author = "Rendell, {M. S.} and Milliken, {B. K.} and Finnegan, {M. F.} and Finney, {D. E.} and Healy, {J. C.} and Bonner, {R. F.}",
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T1 - A comparison of the microvascular response in the healing wound in the spontaneously hypertensive and non-hypertensive rat.

AU - Rendell, M. S.

AU - Milliken, B. K.

AU - Finnegan, M. F.

AU - Finney, D. E.

AU - Healy, J. C.

AU - Bonner, R. F.

PY - 2000

Y1 - 2000

N2 - BACKGROUND: In the Spontaneously Hypertensive Rat (SHR), there is a significantly greater blood flow at the paw but not at the back than in the non-hypertensive Wistar Kyoto (WKY) rat. We wanted to assess the effect of this higher blood flow on wound healing at the paw. MATERIALS AND METHODS: We characterized the microvascular composition of wounds at the back and paw of 9 SHR rats and 10 WKY rats using a quantitative imaging program. Blood flow was compared using laser Doppler technology. RESULTS: The blood flow response to wounding at the back was identical in the SHR and WKY rats. There was an immediate sharp increase in flow at the center of the wound. Blood flow reached a peak at 3 days and then decreased somewhat by day 7, but still remained five-fold higher than the prewound baseline values. There was also a two-fold increase at the back wound perimeter. There were no differences in microvascular composition at the back between the SHR and WKY rats. In contrast, there was an immediate enormous increase in blood flow at paw wound center in the SHR rats. Flow increased to 75 ml/min/100 gm by 24 h then fell back sharply. Blood flow at the paw in the WKY rats changed very little over the 7 days post wounding. At 3 days, the flow was about twice as high in the SHR than in the WKY wound, but, by day 7, flow was similar in the two rat strains. At the SHR wound perimeter, there was a small increase in flow which was sustained through day 7. Although the microvascular composition at the paw wound center was similar in the SHR and WKY rats, there was a notable difference at the paw perimeter. At baseline, there was a slightly greater capillary density in the SHR paw (32 +/- 1 per mm3) than the WKY paw (25 +/- 8 per mm3). At 7 days after wounding, there was a substantial increase in capillary number in the SHR rats (48 +/- 8 per mm3) as compared to baseline (p = 0.05). In contrast, there was no significant difference in capillary number in the WKY paw wound perimeter (20 +/- 3 per mm3) as compared to baseline. CONCLUSIONS: There is a substantial difference in wound blood flow response between the hypertensive and the non-hypertensive rat. At the back, the blood flow effects of wounding are similar, but, at the paw, the SHR rat shows a dramatic transient increase in flow in the early phases of wound healing. There is apparently no capability to upmodulate microvascular resistance in response to increased pressure at this early stage of wound healing. However, within several days, the granulation tissue microvasculature becomes capable of controlling the effects of raised pressure in the SHR rat. In the SHR paw wound perimeter, there are significantly more capillaries than in the WKY rat. It is possible that greater capillary proliferation in the SHR rat results from higher blood flow in the early phase of wounding. The contrast between the WKY rat and the SHR rat serves to further illustrate the complexity of blood flow regulation which occurs during wound healing.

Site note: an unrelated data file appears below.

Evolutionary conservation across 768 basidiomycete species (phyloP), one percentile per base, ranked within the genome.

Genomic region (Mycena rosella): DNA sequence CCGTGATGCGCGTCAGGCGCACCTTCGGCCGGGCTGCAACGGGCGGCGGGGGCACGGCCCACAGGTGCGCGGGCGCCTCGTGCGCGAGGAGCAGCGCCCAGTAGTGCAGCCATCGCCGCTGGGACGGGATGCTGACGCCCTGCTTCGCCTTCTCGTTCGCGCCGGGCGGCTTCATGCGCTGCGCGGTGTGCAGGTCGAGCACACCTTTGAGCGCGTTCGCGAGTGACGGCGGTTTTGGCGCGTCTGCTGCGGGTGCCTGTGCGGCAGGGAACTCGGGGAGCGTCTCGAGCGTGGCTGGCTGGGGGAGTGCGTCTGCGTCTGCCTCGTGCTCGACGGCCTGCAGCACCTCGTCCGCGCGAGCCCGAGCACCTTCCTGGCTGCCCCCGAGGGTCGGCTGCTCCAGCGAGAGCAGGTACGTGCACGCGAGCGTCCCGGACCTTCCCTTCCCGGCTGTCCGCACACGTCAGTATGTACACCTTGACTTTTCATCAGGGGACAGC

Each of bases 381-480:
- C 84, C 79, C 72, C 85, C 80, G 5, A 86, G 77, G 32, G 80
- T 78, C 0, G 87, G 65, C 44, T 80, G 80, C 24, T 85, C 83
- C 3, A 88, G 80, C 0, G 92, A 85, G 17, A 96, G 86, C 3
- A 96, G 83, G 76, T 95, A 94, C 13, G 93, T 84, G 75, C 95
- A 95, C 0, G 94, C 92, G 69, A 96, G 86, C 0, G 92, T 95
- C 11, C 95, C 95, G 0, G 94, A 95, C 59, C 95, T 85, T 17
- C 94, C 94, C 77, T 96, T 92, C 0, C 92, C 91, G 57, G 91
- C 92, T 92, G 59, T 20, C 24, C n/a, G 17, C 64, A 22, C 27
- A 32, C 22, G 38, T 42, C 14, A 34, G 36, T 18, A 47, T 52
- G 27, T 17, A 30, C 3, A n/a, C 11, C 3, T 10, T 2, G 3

AB - BACKGROUND: In the Spontaneously Hypertensive Rat (SHR), there is a significantly greater blood flow at the paw but not at the back than in the non-hypertensive Wistar Kyoto (WKY) rat. We wanted to assess the effect of this higher blood flow on wound healing at the paw. MATERIALS AND METHODS: We characterized the microvascular composition of wounds at the back and paw of 9 SHR rats and 10 WKY rats using a quantitative imaging program. Blood flow was compared using laser Doppler technology. RESULTS: The blood flow response to wounding at the back was identical in the SHR and WKY rats. There was an immediate sharp increase in flow at the center of the wound. Blood flow reached a peak at 3 days and then decreased somewhat by day 7, but still remained five-fold higher than the prewound baseline values. There was also a two-fold increase at the back wound perimeter. There were no differences in microvascular composition at the back between the SHR and WKY rats. In contrast, there was an immediate enormous increase in blood flow at paw wound center in the SHR rats. Flow increased to 75 ml/min/100 gm by 24 h then fell back sharply. Blood flow at the paw in the WKY rats changed very little over the 7 days post wounding. At 3 days, the flow was about twice as high in the SHR than in the WKY wound, but, by day 7, flow was similar in the two rat strains. At the SHR wound perimeter, there was a small increase in flow which was sustained through day 7. Although the microvascular composition at the paw wound center was similar in the SHR and WKY rats, there was a notable difference at the paw perimeter. At baseline, there was a slightly greater capillary density in the SHR paw (32 +/- 1 per mm3) than the WKY paw (25 +/- 8 per mm3). At 7 days after wounding, there was a substantial increase in capillary number in the SHR rats (48 +/- 8 per mm3) as compared to baseline (p = 0.05). In contrast, there was no significant difference in capillary number in the WKY paw wound perimeter (20 +/- 3 per mm3) as compared to baseline. CONCLUSIONS: There is a substantial difference in wound blood flow response between the hypertensive and the non-hypertensive rat. At the back, the blood flow effects of wounding are similar, but, at the paw, the SHR rat shows a dramatic transient increase in flow in the early phases of wound healing. There is apparently no capability to upmodulate microvascular resistance in response to increased pressure at this early stage of wound healing. However, within several days, the granulation tissue microvasculature becomes capable of controlling the effects of raised pressure in the SHR rat. In the SHR paw wound perimeter, there are significantly more capillaries than in the WKY rat. It is possible that greater capillary proliferation in the SHR rat results from higher blood flow in the early phase of wounding. The contrast between the WKY rat and the SHR rat serves to further illustrate the complexity of blood flow regulation which occurs during wound healing.